Rees: Elections Come and Go, but Movements — Like School Choice — Endure

My first experience in school choice politics came in 1993. That year, Prop 174 asked California voters to decide whether parents should be given vouchers that they could redeem for their children’s education at the school of their choice. The proposition failed badly. Looking back, it probably should have. It was too expansive and not well structured. Most state leaders opposed it. But its defeat didn’t mean the end of school choice.

At around the same time, charter public schools were being introduced onto the education landscape. California had passed its charter school law the year before. Nearly a quarter-century later, charter schools and school choice have taken hold in California. According to the latest report on charter school enrollment from the National Alliance for Public Charter Schools, Los Angeles has 156,000 students in charter schools — more than any other school district in the nation. Two other California districts have more than 30 percent of their students in charter schools.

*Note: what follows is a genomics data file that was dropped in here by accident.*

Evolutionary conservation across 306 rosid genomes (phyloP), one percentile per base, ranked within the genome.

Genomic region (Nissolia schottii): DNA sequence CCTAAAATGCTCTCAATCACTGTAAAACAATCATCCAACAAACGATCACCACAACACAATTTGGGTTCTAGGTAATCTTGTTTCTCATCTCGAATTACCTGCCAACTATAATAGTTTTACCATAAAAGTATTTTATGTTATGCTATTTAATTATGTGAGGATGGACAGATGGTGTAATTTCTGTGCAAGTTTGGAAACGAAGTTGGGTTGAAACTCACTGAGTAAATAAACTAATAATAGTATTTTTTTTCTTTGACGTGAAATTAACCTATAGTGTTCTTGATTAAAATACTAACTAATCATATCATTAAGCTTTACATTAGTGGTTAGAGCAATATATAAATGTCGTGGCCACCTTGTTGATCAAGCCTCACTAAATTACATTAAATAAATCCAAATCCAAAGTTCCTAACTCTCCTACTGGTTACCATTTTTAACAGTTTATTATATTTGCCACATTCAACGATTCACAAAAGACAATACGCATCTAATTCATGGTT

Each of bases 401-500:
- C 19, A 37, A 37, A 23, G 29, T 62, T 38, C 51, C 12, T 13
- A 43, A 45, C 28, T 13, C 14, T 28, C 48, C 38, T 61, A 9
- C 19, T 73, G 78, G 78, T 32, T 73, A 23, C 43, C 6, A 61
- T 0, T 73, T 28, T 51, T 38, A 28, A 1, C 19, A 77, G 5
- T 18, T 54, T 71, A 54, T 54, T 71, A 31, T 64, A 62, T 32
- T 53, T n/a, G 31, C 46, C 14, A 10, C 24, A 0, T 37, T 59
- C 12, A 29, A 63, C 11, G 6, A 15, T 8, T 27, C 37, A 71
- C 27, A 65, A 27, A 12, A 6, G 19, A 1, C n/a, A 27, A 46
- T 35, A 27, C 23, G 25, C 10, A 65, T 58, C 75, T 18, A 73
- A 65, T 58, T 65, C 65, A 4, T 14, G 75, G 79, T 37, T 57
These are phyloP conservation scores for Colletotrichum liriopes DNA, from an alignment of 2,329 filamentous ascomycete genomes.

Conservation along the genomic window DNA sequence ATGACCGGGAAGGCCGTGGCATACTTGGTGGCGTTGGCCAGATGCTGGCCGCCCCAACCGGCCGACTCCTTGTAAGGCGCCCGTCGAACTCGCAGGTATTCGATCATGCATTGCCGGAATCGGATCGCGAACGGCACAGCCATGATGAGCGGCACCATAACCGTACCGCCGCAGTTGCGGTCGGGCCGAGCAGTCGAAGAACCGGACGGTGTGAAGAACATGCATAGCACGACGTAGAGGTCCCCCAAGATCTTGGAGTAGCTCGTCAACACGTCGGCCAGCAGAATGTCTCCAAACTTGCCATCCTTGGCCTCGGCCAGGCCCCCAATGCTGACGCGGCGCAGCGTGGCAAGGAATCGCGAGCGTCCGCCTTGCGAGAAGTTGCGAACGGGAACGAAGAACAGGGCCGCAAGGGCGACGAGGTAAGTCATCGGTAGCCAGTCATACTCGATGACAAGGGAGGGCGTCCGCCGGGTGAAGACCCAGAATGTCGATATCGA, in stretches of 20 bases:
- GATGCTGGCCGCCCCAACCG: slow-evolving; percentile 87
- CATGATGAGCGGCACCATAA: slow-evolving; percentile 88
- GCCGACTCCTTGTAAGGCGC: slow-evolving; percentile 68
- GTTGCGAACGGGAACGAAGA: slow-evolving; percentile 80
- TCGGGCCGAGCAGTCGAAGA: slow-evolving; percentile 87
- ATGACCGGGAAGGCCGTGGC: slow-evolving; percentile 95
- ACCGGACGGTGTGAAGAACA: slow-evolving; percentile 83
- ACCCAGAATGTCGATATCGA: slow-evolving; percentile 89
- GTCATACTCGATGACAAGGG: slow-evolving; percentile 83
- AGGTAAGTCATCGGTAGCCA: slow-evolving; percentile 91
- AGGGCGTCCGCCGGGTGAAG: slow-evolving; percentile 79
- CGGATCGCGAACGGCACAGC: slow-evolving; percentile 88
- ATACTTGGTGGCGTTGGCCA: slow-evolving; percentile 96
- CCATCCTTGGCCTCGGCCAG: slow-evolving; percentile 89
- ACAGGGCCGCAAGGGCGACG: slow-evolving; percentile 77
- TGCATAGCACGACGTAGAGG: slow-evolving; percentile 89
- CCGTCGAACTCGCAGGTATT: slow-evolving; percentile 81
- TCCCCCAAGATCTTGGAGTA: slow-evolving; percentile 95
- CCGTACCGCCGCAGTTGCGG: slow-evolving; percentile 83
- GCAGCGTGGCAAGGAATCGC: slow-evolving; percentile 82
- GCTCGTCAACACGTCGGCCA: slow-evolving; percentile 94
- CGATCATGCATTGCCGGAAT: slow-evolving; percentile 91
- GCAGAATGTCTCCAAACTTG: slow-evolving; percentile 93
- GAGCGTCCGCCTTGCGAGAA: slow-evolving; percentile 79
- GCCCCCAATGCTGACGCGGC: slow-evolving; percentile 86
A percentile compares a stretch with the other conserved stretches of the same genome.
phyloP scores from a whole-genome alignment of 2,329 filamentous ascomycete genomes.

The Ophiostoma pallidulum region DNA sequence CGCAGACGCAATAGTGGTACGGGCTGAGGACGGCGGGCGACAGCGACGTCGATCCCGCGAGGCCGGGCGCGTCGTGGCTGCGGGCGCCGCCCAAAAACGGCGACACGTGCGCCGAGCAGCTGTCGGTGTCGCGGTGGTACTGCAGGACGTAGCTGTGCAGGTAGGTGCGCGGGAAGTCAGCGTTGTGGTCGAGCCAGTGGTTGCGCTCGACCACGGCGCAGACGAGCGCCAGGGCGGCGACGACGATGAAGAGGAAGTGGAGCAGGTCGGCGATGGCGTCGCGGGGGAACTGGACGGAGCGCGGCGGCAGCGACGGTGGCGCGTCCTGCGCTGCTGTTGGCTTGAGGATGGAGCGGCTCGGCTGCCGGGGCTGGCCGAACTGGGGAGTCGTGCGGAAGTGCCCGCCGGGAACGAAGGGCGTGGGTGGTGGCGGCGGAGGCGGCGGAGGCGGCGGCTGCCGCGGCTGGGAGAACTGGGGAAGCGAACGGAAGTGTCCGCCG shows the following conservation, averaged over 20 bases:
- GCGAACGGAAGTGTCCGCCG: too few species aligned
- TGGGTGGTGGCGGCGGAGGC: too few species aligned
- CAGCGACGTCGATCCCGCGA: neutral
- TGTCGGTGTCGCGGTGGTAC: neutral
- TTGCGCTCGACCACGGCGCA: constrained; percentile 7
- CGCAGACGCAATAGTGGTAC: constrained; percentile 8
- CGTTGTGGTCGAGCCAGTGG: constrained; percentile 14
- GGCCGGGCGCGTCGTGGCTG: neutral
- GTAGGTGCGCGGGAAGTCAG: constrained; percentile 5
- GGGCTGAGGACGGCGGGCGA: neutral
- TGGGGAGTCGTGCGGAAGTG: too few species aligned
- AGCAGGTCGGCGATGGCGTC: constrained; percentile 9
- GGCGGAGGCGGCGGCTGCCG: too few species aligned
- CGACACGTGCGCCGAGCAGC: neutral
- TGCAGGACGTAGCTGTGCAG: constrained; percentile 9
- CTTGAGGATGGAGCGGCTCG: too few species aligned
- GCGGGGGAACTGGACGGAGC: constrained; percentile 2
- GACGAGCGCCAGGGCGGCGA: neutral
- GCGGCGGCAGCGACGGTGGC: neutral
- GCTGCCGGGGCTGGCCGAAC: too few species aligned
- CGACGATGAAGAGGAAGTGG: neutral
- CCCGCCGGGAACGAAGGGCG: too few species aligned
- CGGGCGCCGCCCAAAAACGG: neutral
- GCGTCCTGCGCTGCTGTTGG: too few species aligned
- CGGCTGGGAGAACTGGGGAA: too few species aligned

The lesson here is simple: Elections offer temporary victories or defeats, but movements endure. School choice is right for students and parents. It’s a movement that won’t be stopped, even amid occasional setbacks.

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